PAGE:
Friday, October 5, 2012
The End of Something Sweet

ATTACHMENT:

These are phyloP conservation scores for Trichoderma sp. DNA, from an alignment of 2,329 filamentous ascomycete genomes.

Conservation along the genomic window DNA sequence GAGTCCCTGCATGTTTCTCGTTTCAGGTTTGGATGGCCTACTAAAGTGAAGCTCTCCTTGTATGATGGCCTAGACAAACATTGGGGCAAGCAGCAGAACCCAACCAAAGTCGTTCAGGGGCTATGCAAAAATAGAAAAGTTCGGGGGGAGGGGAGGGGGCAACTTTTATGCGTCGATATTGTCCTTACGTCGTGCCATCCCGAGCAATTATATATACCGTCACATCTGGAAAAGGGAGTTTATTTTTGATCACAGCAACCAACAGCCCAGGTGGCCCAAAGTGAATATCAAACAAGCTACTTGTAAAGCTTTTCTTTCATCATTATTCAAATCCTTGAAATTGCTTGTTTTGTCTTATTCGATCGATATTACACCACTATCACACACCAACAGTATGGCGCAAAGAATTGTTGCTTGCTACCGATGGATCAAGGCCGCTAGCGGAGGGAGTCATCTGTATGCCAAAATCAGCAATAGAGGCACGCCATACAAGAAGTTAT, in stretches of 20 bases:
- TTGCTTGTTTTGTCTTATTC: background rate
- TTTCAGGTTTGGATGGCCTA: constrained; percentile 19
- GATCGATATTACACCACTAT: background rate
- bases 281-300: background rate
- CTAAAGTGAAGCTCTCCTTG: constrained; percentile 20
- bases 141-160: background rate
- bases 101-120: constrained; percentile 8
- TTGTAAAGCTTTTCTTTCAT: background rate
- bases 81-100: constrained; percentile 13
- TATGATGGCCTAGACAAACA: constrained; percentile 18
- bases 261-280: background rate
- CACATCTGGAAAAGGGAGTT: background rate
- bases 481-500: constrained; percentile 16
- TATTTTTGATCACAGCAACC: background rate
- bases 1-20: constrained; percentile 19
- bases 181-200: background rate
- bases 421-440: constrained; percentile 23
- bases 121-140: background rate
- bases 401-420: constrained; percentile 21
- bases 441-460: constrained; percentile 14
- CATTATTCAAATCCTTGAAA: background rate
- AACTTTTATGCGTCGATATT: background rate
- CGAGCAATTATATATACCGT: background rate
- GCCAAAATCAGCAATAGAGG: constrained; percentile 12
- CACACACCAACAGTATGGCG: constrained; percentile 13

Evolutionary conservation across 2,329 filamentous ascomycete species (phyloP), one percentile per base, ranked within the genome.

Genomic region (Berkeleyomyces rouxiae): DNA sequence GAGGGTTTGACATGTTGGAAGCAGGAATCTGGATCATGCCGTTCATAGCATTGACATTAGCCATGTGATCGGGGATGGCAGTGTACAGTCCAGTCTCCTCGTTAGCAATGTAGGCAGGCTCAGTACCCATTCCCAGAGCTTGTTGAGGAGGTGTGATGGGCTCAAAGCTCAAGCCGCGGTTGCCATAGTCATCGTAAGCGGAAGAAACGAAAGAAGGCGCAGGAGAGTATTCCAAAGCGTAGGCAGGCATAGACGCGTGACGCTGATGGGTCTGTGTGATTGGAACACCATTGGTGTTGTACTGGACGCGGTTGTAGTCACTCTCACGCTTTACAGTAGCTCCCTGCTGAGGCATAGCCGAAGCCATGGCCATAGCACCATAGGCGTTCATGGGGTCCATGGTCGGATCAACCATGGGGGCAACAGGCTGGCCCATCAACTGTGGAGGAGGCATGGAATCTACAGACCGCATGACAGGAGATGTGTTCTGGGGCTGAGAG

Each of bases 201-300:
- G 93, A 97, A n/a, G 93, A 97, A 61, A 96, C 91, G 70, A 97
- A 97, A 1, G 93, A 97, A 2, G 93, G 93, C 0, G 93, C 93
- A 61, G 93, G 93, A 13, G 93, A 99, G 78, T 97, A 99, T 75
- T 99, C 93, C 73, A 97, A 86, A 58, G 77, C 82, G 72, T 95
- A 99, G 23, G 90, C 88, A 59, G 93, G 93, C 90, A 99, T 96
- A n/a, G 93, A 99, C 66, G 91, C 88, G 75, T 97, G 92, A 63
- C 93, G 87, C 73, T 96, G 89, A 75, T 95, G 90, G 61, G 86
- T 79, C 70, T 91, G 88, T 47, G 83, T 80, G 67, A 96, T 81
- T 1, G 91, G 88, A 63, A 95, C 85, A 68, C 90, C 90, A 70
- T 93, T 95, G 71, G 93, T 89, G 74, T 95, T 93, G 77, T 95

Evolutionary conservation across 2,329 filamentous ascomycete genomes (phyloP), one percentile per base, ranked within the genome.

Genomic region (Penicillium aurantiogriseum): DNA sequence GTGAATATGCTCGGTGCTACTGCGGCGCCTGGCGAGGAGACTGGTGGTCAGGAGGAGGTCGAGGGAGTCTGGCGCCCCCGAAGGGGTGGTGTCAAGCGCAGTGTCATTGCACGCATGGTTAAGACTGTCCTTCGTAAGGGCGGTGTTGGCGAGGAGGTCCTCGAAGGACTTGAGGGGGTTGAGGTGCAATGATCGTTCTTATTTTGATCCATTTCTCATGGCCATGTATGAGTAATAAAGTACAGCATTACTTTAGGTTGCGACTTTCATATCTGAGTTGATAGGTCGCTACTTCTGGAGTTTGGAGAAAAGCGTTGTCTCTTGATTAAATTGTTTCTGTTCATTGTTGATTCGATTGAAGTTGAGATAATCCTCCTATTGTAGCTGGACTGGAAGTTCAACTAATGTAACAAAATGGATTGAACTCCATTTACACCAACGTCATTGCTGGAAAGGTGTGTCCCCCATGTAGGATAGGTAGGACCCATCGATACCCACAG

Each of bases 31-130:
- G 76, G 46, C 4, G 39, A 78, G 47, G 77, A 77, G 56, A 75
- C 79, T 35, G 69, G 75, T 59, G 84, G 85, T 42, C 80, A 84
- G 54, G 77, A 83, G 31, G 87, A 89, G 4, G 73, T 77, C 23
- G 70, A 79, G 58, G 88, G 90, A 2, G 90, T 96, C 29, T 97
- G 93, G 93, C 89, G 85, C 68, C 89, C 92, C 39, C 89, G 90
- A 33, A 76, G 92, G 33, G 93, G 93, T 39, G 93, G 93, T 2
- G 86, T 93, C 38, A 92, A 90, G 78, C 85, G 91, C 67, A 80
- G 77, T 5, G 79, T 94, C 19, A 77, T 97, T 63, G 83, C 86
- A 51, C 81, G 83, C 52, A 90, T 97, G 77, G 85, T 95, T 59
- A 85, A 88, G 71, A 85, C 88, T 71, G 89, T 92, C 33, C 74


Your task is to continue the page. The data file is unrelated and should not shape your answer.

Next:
Two nights ago we attended the annual open house and picnic at Stella's pre-school in Louisville. It's so hard to believe this is the third one of these we have been to, and the last, at least at pre-school. She was two when she started this school, and is now four years old. A big girl, one of the older kids in the school. Just two years ago we didn't know anyone in town, really, and she was afraid to talk to anyone, even her teachers. Now she proudly showed us where she plays, we talked to her teachers, and I feel like I was at last year's open house just a few months ago. Something about kids, they age you in dog years, in a good way. After the open house we brought our picnic dinner across the street to the playground. It was a perfect late summer/early fall evening, cool, the weather held out, so no rain. But warm enough to not need a jacket. There were maybe 50-60 kids there, and their families. We set up our blankets next to a new family we have gotten to know, and near our older friends, the Kolers. Stella is classmates with the daughter of the new family, a sweet little girl named Rhia. (I am not sure about the spelling here.) Rhia's parents are lovely, warm people, as are so many of the people at Stella's school, from the principal to the teachers, to the other staff, to the other parents, to the children themselves. We feel so blessed that we have been able to give her this gift for the past two years, this time at this little oasis of sweetness and kindness. Mr. John Gage, one of Louisville's treasures, a wonderful folk singer, set up his guitar, sat down in a chair, and began to play. The children danced, ran around, or played on the playground. The light began to fade, and I wished I could freeze time right there, for just about ever. Or, at least, take it for a moment, bottle it, this sweetness, and open it up on a cloudy cold day when Stella's 13, or leaving for college, or whenever we need it. The children ran, sang, listened, the parents talked, and reclined. The food was eaten, the drinks were drunk, and you could really understand, for a moment, why Holden Caulfield wanted to be the catcher in the rye after all. Why do they have to grow up? Why can't it always be like this? I ran up to Stella and she chased me, then, asked to be swung in the little kids swing, for old time's sake. I obliged, but it wasn't too long before she wanted to go back to our blanket to finisher her macaroni and cheese. I took off my shoes, she did the same, but left her pink and white kitty-cat socks on. Soon she played on the jungle gym in just her socks, but we made her choose. It was either shoes, or barefoot, not just socks. She chose to play barefoot, in the early Autumn night, climbing, sliding, being just her wonderful self. All too soon John Gage played "Puff The Magic Dragon," a song all about a child who grows up maybe just a bit too much. I looked at Randi. "This has to be one of the all-time bummer kids songs," I said. Randi looked back, so sincere: "I know, but I just love it." The truth is, right then, right there, the song almost made me cry, despite myself, as I saw Stella start to slip, in a moment, away from being just a child. Into something better and bigger, but a door was ever so gently being closed, and by having her in my life, I got to experience it again, and remember my own far lost young childhood, and my own late, late summer nights, nights that still held the waning power of summer's magic, but were bordered by the beautiful melancholy of autumn.